5. Running costs. Our tub has been up and constantly running for 10 weeks now and the electricity bill has come in. It is almost exactly 100 pounds more than the same period last year, so the tub is costing about a tenner a week when on constantly and used heavily. I expect this to go up over the winter when the temperature differentials will be greater. Chlorine, test strips and filters are costing about a pound a week between them...washing the filter with a hose each day appears to make it last indefinitely, but I'm changing it each month anyway.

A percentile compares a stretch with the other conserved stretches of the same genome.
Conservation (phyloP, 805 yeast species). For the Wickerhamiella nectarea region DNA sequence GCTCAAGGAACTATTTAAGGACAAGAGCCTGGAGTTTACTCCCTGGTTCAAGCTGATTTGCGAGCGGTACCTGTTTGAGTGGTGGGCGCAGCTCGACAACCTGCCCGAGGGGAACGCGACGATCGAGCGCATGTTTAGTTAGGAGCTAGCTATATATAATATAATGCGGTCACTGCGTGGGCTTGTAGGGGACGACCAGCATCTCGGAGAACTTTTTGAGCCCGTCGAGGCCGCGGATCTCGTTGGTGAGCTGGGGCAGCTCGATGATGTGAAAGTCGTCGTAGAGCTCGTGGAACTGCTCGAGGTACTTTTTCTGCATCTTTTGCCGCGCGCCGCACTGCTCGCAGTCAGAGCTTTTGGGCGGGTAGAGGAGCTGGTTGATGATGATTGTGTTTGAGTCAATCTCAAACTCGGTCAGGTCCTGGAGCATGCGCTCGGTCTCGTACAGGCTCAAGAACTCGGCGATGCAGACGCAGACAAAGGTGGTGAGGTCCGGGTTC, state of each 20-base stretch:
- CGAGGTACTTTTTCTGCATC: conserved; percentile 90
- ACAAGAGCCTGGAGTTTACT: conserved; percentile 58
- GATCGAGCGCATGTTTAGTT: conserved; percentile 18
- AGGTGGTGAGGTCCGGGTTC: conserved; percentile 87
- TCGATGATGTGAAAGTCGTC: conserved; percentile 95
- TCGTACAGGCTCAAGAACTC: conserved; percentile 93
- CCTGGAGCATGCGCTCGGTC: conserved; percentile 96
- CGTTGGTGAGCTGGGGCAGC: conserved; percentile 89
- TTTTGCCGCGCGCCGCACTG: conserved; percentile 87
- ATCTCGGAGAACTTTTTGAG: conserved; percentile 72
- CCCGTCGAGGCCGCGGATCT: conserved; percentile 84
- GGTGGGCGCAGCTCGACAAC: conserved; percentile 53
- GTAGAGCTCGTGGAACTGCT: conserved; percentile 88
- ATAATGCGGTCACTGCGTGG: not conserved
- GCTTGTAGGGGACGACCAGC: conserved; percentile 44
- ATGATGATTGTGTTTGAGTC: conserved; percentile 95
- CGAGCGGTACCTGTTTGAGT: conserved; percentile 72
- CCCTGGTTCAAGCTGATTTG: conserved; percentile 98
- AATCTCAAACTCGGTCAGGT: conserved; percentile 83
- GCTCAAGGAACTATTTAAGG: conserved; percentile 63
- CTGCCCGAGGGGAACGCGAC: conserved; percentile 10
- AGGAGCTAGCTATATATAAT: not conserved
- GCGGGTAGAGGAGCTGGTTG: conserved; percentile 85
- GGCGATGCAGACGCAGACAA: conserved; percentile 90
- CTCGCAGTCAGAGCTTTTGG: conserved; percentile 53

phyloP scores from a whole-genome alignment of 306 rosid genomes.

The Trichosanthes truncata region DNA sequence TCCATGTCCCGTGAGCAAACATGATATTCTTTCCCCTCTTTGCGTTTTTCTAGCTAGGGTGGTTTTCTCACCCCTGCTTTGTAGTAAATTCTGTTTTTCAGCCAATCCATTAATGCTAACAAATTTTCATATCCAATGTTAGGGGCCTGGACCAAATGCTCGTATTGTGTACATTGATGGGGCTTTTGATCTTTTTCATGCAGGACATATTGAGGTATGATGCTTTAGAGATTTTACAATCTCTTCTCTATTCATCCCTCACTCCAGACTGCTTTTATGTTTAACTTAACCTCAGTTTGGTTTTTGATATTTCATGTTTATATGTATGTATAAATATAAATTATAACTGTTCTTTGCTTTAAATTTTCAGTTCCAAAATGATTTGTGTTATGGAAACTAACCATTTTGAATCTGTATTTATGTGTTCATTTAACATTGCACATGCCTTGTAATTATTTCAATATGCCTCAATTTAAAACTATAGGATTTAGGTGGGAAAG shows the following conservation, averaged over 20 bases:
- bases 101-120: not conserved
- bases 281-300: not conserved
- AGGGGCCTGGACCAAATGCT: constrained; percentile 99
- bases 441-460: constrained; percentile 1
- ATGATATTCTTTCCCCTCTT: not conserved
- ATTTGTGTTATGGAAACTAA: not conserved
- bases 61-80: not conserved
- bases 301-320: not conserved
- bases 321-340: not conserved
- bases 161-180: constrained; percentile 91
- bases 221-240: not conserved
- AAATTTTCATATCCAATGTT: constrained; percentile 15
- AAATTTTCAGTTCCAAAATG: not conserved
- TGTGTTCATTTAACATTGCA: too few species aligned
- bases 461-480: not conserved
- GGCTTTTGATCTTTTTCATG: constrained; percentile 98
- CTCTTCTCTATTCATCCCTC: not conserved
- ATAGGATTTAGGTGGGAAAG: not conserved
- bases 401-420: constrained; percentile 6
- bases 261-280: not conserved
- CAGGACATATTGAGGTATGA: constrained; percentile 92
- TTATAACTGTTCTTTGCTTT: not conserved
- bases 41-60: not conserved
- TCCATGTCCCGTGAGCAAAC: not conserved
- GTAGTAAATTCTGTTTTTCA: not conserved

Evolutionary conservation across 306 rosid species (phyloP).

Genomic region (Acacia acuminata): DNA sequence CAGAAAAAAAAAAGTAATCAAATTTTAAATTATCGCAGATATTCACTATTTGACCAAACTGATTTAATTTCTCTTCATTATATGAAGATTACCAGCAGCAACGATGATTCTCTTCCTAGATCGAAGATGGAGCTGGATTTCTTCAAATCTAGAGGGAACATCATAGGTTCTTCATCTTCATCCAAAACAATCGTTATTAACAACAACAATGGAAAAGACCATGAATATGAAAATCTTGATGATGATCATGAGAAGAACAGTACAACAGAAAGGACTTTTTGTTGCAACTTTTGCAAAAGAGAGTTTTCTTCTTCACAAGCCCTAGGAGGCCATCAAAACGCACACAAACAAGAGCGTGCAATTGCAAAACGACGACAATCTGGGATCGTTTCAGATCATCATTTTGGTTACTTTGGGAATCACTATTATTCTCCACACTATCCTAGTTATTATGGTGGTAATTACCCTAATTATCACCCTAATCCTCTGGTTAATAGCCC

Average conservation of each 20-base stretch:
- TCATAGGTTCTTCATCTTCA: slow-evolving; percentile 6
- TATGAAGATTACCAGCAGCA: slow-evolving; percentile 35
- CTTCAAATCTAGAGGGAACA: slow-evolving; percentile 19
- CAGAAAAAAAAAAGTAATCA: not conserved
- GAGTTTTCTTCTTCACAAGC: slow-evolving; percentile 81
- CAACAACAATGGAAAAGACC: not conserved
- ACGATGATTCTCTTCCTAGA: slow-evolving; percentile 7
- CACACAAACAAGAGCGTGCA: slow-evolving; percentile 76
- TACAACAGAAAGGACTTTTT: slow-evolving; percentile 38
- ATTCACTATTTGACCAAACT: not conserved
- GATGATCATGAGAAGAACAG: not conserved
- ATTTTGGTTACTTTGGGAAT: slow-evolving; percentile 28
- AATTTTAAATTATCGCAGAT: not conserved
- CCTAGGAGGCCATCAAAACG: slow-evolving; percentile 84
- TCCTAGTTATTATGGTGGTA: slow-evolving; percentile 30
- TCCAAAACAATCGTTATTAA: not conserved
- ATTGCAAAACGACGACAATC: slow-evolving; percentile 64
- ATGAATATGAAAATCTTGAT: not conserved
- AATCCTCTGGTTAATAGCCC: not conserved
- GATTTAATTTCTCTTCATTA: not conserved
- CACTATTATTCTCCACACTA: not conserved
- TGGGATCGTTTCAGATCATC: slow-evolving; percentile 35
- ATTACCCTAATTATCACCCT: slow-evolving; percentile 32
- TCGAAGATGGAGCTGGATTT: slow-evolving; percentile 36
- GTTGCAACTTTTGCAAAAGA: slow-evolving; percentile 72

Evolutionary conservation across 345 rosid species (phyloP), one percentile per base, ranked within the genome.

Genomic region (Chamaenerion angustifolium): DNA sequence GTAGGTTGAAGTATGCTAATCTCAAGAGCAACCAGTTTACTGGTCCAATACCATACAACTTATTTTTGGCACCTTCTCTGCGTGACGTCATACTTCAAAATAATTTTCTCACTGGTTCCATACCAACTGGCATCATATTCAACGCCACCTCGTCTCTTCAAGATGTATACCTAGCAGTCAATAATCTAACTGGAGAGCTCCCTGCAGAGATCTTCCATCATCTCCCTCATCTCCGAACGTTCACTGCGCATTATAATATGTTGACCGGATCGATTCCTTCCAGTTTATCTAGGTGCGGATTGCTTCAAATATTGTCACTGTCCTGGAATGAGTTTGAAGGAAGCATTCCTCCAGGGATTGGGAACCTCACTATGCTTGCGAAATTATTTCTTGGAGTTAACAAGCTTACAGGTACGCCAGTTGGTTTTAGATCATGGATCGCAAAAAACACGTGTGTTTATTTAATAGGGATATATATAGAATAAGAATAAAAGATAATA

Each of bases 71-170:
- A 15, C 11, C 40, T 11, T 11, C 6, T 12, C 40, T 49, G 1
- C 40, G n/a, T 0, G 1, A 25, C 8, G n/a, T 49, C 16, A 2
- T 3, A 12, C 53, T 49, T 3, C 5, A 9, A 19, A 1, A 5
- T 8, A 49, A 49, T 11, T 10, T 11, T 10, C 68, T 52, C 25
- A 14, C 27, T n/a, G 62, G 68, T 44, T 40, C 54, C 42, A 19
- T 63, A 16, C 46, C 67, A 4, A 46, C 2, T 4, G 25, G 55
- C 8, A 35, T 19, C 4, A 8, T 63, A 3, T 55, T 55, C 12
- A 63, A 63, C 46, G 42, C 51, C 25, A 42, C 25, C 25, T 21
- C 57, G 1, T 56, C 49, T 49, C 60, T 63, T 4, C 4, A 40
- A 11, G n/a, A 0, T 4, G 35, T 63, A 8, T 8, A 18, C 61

6. Noise. There is a low hum from the heater/filter unit when it is running. We noticed that this got louder sometimes and we needed to shove the unit round a bit to get back to the low hum. It took a while to work out that when you sit on the side the whole thing bulges a bit and pushes the unit away from the pool. With our setup this causes the hum to get more intrusive. Putting a slab against the back of the unit solved this issue for us.
Third Season Update.